Inflation is the priority

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Inflation is the priority

Lee Jong-wha
The author, former chief economist at the Asian Development Bank and a senior adviser for international economic affairs to former President Lee Myung-bak, is a professor of economics at Korea University.

Paul Volcker, who chaired the U.S. Federal Reserve from 1979 to 1987, is famous for having tamed the double-digit inflation of the 1970s. Upon taking office in 1979, he yanked up the fed fund rate by 4 percentage points to 15.5 percent and further to the historic high of 20 percent in 1981. Through the extraordinary hikes, the inflation rate that peaked at 14.8 percent on year came down to the 3 percent level. He had set a precedent in aggressiveness in monetary tightening. Many central banks since then posed as inflation fighters. The Fed and the Bank of Korea both maneuver to stabilize the inflation rate at 2 percent.

Politicians and people prefer low interest rates over higher levels as they favor a boom. Even at times of inflationary buildup in the economy, many cannot raise rates radically as they can be politically unpopular. In many countries, central banks are the last resort for price stability. Volcker stressed political independence and public confidence. He argued the central bank must earn the trust from people and carry out monetary policy without political considerations to stabilize prices. He reasoned that monetary policy must be executed in a fast and effective manner no matter how unpopular it may be. If price gains are anticipated to rise, preemptive action should be taken even if they do not appear alarming at the moment. The central bank must be able to remove the bottles of alcohol at the peak of a party.

The Fed raised the benchmark rate to 1.50 to 1.75 percent at the last meeting on June 15 in the steepest a 75-basis-point increase, the biggest jump in 28 years. The bank is expected to deliver a similar increase in July and keep on bumping up the rates to place it at maximum of 3.4 percent by the end of the year. The bank also lowered the outlook for economic growth to 1.7 percent from 2.8 percent. The stagflation warning has been raised if a recession is coupled with high prices.

The Fed has been criticized for dilly-dallying in responding to the inflationary danger. Pent-up demand for the normalization of lives from the pandemic restraints fanned price hikes as supply could not keep up with demand.

Aggressive spending by President Joe Biden’s administration to stimulate the economy has fueled inflation. In his contribution to the Washington Post in February last year, former Secretary of Treasury Larry Summers already warned of inflationary pressure not experienced by the current generation. But Fed Chair Jerome Powell stayed reserved, as he did not expect high inflation to last long.

The U.S. consumer price index was up 5 percent in May last year against the year-earlier period. Inflation expectations shot up after consumer faith in the Fed to sustain prices at around target ranges had been broken. The jump in energy prices from the Russia-Ukraine war helped fuel inflation. The Fed had no choice but to accelerate rate increases. Even if the hikes help contain prices, the toll on the economy could be heavy as it could trigger a recession. Many economic experts project a recession to arrive in the U.S. next year.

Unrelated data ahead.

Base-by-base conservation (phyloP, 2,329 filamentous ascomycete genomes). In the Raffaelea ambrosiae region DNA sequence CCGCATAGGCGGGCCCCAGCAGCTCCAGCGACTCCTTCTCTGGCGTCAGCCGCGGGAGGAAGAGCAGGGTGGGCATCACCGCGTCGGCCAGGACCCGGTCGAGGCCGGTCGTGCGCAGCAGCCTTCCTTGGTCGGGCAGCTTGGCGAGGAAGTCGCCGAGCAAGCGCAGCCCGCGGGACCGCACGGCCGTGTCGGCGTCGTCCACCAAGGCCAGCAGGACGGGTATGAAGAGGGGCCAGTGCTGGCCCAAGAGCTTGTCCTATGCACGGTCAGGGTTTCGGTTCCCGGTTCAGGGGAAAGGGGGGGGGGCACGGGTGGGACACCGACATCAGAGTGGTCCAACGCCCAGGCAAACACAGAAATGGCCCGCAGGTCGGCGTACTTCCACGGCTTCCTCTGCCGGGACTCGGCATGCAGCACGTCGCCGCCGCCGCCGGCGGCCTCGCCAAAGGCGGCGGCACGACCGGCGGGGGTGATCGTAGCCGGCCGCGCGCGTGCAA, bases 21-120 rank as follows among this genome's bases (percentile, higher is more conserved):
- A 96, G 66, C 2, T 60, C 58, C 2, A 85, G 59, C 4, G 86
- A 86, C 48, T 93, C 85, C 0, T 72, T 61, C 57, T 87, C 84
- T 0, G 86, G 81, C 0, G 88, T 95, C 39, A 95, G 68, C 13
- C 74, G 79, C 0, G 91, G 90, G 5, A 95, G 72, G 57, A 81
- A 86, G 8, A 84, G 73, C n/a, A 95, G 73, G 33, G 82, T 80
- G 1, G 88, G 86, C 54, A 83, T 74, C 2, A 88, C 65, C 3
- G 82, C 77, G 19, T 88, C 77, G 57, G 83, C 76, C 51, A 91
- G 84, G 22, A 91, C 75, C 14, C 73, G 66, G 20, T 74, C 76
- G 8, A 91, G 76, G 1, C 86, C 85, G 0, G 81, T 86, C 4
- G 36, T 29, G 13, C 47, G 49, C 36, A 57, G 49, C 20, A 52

Accurate judgment of economic conditions and predictions are crucial in devising effective monetary policy. A central bank must be fully aware where the economy is in its cycle, why prices rise, and how long high inflation will remain. The bank also must accurately assess the impact of rate increases on stabilizing prices as well as on the economy and asset markets. If rates are raised too fast on misjudgment, the move can end up dampening the economy without much help in containing prices. If high inflation is left unattended, consumers would be pained and real estate and financial assets bubbles could be the result. Central banks must pay close attention to the expected inflation movement. If there are strong expectations for a further rise in prices, companies could raise prices of their products, and workers can demand wage hikes. Expectations for higher prices can fan inflation to feed a vicious cycle in prices.

The Korean economy is in peril due to expensive energy and grain imports coupled with fast rate increases in the United States The Korean consumer price index rose 5.4 percent on year in May, the highest since 2008. Groceries have become expensive and the cost of living is high. The expected inflation rate has been on the rise on the anticipation of further increases. Prices must be stabilized, jobs and income should be increased to sustain economic growth. The Bank of Korea must act in its role of inflation fighter. It must give confidence to the people that it will execute monetary policy using precise judgment and fast and effective action.
Translation by the Korea JoongAng Daily staff.
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